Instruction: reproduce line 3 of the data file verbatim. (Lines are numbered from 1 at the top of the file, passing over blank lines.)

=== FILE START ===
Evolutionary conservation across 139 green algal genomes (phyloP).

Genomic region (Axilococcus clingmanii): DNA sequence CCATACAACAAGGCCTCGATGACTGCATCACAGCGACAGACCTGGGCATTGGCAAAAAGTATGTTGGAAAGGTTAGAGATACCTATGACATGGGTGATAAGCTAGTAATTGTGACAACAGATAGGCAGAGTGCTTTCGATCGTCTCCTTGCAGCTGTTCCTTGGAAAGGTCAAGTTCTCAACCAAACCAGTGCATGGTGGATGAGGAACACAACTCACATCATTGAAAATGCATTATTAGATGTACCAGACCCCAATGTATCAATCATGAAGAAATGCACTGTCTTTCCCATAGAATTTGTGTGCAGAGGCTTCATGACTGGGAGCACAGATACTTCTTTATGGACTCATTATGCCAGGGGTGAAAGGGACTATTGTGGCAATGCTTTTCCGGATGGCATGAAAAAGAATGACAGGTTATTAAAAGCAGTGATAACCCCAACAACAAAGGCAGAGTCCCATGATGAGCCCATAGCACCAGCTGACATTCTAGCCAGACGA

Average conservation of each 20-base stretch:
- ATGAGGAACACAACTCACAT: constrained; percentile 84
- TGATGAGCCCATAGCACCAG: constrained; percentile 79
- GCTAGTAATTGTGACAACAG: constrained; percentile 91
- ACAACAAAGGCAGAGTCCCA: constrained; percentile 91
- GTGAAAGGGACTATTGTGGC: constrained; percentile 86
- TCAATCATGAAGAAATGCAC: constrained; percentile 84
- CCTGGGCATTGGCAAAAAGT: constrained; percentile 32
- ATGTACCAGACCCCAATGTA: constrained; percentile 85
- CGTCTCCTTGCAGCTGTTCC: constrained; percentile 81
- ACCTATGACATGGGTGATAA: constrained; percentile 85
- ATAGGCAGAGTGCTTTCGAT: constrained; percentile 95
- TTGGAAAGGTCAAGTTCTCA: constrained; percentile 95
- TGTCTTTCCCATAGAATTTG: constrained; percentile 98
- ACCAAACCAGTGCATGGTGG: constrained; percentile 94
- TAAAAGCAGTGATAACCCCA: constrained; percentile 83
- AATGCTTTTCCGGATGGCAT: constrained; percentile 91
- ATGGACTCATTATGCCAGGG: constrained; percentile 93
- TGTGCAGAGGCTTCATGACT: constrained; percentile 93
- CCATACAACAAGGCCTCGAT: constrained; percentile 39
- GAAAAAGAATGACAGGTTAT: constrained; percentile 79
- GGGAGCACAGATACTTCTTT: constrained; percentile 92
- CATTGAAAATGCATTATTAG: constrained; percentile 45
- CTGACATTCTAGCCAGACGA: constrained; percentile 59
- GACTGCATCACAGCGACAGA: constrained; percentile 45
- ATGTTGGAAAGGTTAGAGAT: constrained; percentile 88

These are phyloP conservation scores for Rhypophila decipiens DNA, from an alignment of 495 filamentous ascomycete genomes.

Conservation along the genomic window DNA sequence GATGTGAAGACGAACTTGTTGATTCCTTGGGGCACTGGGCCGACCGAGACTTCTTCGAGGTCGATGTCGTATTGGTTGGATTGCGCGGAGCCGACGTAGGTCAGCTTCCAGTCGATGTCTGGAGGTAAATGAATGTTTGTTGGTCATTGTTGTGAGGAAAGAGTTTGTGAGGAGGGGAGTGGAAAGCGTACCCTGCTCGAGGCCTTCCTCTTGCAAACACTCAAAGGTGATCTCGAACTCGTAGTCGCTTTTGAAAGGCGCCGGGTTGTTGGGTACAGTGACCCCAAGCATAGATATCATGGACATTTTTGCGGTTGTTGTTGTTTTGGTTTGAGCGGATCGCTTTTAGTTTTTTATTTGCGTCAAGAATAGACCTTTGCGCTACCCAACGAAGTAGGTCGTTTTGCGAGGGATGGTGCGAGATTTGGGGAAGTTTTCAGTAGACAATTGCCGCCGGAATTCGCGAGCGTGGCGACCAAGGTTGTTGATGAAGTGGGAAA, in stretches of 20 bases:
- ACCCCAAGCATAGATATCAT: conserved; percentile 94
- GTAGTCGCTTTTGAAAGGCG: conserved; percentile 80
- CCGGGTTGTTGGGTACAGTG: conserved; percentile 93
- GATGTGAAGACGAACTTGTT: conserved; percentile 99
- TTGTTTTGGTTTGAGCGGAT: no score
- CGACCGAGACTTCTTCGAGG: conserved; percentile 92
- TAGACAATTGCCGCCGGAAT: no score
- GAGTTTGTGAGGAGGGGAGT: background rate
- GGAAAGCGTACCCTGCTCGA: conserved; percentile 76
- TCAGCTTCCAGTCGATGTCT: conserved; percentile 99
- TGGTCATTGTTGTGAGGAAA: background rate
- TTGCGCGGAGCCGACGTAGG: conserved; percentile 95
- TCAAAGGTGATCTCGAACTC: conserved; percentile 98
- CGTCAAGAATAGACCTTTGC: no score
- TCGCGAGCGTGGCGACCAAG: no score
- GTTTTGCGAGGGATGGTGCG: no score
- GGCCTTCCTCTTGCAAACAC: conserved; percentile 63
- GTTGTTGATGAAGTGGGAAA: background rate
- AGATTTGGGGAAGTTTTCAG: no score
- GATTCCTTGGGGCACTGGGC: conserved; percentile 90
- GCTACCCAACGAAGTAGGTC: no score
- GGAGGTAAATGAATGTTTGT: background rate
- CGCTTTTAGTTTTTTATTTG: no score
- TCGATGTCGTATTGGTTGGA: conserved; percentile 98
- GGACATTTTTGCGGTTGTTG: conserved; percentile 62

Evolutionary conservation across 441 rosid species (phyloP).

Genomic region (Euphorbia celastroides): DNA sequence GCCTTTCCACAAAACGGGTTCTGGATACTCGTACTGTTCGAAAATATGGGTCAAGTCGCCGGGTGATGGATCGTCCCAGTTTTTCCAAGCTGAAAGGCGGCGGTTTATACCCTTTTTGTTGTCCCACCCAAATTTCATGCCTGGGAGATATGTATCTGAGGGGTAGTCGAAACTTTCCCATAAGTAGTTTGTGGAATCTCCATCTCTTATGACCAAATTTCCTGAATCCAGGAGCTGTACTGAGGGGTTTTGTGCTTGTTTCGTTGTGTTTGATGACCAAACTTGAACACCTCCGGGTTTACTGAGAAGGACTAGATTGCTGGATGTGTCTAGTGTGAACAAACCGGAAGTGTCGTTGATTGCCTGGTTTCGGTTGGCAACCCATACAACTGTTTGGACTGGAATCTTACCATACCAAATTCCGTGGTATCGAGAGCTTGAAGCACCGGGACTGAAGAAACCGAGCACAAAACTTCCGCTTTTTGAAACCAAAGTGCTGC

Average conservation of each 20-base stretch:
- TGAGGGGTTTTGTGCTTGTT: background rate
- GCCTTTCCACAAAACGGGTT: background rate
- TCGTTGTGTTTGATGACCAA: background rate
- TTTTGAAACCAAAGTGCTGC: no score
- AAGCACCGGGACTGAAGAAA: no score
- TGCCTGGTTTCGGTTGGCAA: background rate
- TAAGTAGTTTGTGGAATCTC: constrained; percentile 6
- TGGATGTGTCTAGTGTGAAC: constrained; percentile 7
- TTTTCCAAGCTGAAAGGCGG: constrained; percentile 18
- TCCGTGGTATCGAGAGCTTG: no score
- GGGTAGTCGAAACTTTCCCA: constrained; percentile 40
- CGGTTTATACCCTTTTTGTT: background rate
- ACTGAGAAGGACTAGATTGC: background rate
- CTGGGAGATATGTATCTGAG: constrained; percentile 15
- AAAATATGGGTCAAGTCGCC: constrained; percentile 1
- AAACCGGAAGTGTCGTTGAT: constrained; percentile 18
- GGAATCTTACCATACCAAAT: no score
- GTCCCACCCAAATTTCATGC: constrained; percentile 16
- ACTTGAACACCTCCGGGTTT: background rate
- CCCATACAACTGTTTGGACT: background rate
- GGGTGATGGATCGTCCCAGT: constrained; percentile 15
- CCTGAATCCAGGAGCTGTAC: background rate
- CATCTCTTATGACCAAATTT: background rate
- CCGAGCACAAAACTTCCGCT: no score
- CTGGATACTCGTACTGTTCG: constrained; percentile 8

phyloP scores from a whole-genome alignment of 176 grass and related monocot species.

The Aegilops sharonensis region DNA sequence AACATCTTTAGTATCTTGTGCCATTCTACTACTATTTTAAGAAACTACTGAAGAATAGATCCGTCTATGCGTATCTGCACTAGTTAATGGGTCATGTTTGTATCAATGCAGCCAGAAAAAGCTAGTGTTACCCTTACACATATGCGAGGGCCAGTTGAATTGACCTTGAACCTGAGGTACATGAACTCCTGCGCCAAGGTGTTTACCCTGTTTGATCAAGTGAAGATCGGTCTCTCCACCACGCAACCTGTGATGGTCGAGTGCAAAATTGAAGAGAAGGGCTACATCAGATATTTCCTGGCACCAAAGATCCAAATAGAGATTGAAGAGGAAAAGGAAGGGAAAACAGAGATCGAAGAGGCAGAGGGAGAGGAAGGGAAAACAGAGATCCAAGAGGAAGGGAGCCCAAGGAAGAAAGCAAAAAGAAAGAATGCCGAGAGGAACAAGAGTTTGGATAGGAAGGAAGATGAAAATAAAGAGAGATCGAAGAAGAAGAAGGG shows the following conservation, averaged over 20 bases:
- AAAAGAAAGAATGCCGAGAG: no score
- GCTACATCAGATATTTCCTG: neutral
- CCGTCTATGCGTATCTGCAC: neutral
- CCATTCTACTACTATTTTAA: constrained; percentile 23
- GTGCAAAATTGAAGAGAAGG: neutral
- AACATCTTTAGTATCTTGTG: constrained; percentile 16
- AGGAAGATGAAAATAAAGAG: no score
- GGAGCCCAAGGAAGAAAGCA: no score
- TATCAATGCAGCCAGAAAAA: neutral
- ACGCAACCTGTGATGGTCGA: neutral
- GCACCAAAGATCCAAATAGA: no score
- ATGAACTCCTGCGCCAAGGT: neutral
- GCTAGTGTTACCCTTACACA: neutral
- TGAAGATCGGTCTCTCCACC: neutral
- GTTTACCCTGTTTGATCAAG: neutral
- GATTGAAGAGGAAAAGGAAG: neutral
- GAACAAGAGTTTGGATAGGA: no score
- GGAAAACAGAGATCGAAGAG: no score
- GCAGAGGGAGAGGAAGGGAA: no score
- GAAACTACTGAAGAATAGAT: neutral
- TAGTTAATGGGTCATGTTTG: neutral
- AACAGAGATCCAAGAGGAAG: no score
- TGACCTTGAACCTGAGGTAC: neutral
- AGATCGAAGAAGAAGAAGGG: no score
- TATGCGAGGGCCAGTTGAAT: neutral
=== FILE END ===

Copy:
Average conservation of each 20-base stretch: